Walter Savage Landor was an English writer and poet. His best known works were the prose Imaginary Conversations, and the poem Rose Aylmer, but the critical acclaim he received from contemporary poets and reviewers was not matched by public popularity...

, famed for his series of Imaginary Conversations
Imaginary Conversations
Imaginary Conversations is the best-known prose work of the English poet and author Walter Savage Landor. It comprises 6 volumes of imaginary conversations between personalities of classical Greece and Rome, poets and authors, statesmen and women, and fortunate and unfortunate...

, published two fictional dialogues between Aesop and Rhodope.

Depictions in popular culture


Abandoning the perennial image of Aesop as an ugly slave, the movie Night in Paradise (1946) cast Turhan Bey
Turhan Bey
Turhan Bey is an American actor of Turkish and Czech descent. Bey was active in Hollywood from 1941 to 1953. He was dubbed "The Turkish Delight" by his fans for his exotic handsome looks...

 in the role, depicting Aesop as an advisor to King Croesus
Croesus
Croesus was the king of Lydia from 560 to 547 BC until his defeat by the Persians. The fall of Croesus made a profound impact on the Hellenes, providing a fixed point in their calendar. "By the fifth century at least," J.A.S...

 who falls in love with the king's intended bride, a Persian princess played by Merle Oberon
Merle Oberon
Merle Oberon was an Indian-born British actress best known for her screen performances in The Scarlet Pimpernel and The Cowboy and the Lady . She began her film career in British films as Anne Boleyn in The Private Life of Henry VIII . She travelled to the United States to make films for Samuel...

. There was also the 1953 teleplay "Aesop and Rhodope"by Helene Hanff
Helene Hanff
Helene Hanff was an American writer. Born in Philadelphia, Pennsylvania, she is best known as the author of the book 84, Charing Cross Road, which became the basis for a stage play, , and film of the same name.- Career :...

, broadcast on Hallmark Hall of Fame
Hallmark Hall of Fame
Hallmark Hall of Fame is an anthology program on American television, sponsored by Hallmark Cards, a Kansas City based greeting card company. The second longest-running television program in the history of television, it has a historically long run, beginning in 1951 and continuing into 2011...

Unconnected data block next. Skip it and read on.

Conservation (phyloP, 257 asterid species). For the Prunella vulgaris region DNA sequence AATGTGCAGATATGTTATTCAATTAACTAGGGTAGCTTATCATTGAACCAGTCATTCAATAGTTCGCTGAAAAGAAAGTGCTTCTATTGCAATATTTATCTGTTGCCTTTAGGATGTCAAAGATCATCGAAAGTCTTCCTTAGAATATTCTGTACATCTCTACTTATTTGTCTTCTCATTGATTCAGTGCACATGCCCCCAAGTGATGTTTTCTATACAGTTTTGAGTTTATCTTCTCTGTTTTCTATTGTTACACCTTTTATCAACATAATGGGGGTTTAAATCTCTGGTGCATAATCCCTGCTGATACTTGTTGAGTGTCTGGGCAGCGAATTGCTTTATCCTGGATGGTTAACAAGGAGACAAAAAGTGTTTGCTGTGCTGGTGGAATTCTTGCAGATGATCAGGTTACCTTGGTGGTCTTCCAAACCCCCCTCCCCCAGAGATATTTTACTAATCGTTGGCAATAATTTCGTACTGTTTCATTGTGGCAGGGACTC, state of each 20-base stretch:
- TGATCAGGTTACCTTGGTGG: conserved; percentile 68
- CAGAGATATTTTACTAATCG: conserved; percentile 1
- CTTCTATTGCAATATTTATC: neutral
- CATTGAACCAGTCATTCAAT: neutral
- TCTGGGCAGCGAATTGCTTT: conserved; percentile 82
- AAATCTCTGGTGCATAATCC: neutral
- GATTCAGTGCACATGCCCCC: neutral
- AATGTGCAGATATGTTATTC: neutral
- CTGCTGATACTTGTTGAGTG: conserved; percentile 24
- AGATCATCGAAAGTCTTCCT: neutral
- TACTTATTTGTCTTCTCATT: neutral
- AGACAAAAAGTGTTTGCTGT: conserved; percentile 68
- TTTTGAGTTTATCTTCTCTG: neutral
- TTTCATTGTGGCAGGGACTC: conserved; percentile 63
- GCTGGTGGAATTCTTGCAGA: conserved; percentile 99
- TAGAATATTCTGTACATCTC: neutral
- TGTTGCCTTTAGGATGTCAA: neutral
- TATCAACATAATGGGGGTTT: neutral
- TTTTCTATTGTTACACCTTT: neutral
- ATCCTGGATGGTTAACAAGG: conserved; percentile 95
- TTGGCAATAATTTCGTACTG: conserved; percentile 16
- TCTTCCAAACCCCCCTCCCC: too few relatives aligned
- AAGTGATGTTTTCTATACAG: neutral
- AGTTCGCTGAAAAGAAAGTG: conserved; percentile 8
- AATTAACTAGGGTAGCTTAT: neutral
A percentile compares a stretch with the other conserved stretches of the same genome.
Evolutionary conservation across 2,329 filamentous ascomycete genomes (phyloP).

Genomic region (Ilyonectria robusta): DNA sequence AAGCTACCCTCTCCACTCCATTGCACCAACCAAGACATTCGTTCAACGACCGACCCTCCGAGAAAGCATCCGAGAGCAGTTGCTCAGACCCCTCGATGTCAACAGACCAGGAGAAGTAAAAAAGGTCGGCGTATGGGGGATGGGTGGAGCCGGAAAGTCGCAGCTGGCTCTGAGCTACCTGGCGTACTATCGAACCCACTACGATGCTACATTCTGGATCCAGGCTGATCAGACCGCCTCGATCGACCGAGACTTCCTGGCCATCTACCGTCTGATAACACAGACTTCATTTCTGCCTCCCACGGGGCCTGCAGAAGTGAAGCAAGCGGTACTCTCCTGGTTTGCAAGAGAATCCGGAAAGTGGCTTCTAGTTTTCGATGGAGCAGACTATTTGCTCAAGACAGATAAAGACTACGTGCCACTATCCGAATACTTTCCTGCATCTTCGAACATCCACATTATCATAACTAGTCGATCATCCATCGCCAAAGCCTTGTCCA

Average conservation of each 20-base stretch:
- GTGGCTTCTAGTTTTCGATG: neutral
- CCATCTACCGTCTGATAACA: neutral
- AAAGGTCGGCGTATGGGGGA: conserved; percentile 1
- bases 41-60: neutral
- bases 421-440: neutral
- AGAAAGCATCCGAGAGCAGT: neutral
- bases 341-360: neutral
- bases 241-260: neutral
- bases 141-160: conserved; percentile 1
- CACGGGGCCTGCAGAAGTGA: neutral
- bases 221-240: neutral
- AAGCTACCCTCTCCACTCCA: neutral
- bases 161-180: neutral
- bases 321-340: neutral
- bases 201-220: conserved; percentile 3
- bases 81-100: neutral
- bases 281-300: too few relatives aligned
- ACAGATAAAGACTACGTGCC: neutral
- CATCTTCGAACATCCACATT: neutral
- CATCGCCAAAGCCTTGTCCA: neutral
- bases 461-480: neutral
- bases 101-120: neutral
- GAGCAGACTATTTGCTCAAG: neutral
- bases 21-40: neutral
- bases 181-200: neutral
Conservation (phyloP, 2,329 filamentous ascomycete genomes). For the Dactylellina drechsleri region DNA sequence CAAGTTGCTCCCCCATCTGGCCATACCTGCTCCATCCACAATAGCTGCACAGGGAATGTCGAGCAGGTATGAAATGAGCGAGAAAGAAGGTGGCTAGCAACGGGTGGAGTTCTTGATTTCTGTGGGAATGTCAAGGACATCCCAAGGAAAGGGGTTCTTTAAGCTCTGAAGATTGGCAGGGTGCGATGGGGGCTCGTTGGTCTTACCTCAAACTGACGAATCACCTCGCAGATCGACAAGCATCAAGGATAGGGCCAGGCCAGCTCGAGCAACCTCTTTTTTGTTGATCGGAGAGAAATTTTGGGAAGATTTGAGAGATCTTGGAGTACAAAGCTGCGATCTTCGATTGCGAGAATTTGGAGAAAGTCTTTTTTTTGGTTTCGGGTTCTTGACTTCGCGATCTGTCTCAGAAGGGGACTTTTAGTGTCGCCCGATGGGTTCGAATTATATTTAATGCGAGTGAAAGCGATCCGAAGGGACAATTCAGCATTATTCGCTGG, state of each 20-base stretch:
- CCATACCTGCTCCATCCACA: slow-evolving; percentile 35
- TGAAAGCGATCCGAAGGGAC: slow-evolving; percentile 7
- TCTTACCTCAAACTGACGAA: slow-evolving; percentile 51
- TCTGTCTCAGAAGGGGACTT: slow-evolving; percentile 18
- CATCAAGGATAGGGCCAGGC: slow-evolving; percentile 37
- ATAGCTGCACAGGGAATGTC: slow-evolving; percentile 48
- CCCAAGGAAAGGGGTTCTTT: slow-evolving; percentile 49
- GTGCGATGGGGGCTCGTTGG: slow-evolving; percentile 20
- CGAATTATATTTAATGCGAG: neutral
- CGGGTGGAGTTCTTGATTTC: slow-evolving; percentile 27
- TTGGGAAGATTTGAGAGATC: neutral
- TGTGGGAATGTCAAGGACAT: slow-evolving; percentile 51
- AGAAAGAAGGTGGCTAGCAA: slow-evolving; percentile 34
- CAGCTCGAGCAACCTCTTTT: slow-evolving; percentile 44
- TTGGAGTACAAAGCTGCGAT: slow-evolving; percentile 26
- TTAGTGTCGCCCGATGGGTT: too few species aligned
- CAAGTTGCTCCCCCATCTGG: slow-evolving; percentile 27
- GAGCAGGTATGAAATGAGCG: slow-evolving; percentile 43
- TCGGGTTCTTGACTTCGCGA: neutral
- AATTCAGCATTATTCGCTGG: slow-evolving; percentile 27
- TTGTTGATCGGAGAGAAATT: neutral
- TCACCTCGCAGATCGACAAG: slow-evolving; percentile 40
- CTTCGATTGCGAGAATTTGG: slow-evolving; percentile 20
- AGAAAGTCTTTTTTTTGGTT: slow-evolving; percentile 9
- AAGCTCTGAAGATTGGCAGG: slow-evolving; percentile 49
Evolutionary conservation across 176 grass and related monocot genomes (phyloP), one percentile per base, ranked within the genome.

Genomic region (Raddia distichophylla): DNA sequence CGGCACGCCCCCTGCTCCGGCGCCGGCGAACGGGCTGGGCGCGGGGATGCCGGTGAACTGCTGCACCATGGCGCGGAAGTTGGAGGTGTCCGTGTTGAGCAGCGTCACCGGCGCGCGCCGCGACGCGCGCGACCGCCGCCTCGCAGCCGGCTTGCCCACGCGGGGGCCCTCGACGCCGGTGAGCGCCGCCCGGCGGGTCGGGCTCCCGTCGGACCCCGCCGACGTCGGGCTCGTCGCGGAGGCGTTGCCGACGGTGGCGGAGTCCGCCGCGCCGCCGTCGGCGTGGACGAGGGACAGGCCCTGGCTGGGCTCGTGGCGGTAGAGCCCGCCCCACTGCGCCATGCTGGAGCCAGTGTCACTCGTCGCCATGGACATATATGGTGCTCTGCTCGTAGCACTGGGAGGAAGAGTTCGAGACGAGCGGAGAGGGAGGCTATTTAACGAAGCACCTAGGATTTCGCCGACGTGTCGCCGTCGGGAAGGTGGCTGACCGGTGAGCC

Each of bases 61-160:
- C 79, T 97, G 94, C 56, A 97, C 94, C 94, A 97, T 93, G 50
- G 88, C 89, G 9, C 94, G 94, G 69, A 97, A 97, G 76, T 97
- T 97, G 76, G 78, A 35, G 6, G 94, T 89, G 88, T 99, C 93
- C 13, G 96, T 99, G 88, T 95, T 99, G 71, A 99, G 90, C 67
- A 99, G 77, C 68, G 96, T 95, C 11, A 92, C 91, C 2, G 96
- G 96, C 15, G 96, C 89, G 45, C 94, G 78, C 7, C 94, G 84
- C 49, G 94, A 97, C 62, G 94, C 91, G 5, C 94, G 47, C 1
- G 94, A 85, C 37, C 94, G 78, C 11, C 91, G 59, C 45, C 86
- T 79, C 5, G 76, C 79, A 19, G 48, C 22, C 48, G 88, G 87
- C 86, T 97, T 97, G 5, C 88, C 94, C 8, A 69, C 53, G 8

with Lamont Johnson
Lamont Johnson
Lamont Johnson was an American actor and film director who has appeared in and directed many television shows and movies. He won two Emmy Awards....

 playing Aesop.

"A raposa e as uvas" ("The Fox and the Grapes"), a play in three acts about the life of Aesop by Brazilian dramatist Guilherme Figueiredo
Guilherme Figueiredo
Guilherme Figueiredo was a Brazilian dramatist. He is best known for his play The Fox and the Grapes in 1953 about Aesop's life....

, was published in 1953 and has been performed in many countries, including a videotaped production in China in 2000 under the title Hu li yu pu tao or 狐狸与葡萄.

Beginning in 1959, animated shorts under the title "Aesop and Son" appeared as a recurring segment in the TV series Rocky and His Friends and its successor, The Bullwinkle Show. The image of Aesop as ugly slave was abandoned; Aesop (voiced by Charles Ruggles
Charles Ruggles
Charles Sherman “Charlie” Ruggles was a comic American actor. In a career spanning six decades, Ruggles appeared in close to 100 feature films. He was also the brother of director, producer, and silent actor Wesley Ruggles .-Background:Charlie Ruggles was born in Los Angeles, California in 1886...

), a Greek citizen, would recount a fable for the edification of his son, Aesop Jr., who would then deliver the moral in the form of an atrocious pun. Aesop's 1998 appearance in the episode "Hercules and the Kids" in the animated TV series Hercules (voiced by Robert Keeshan) amounted to little more than a cameo.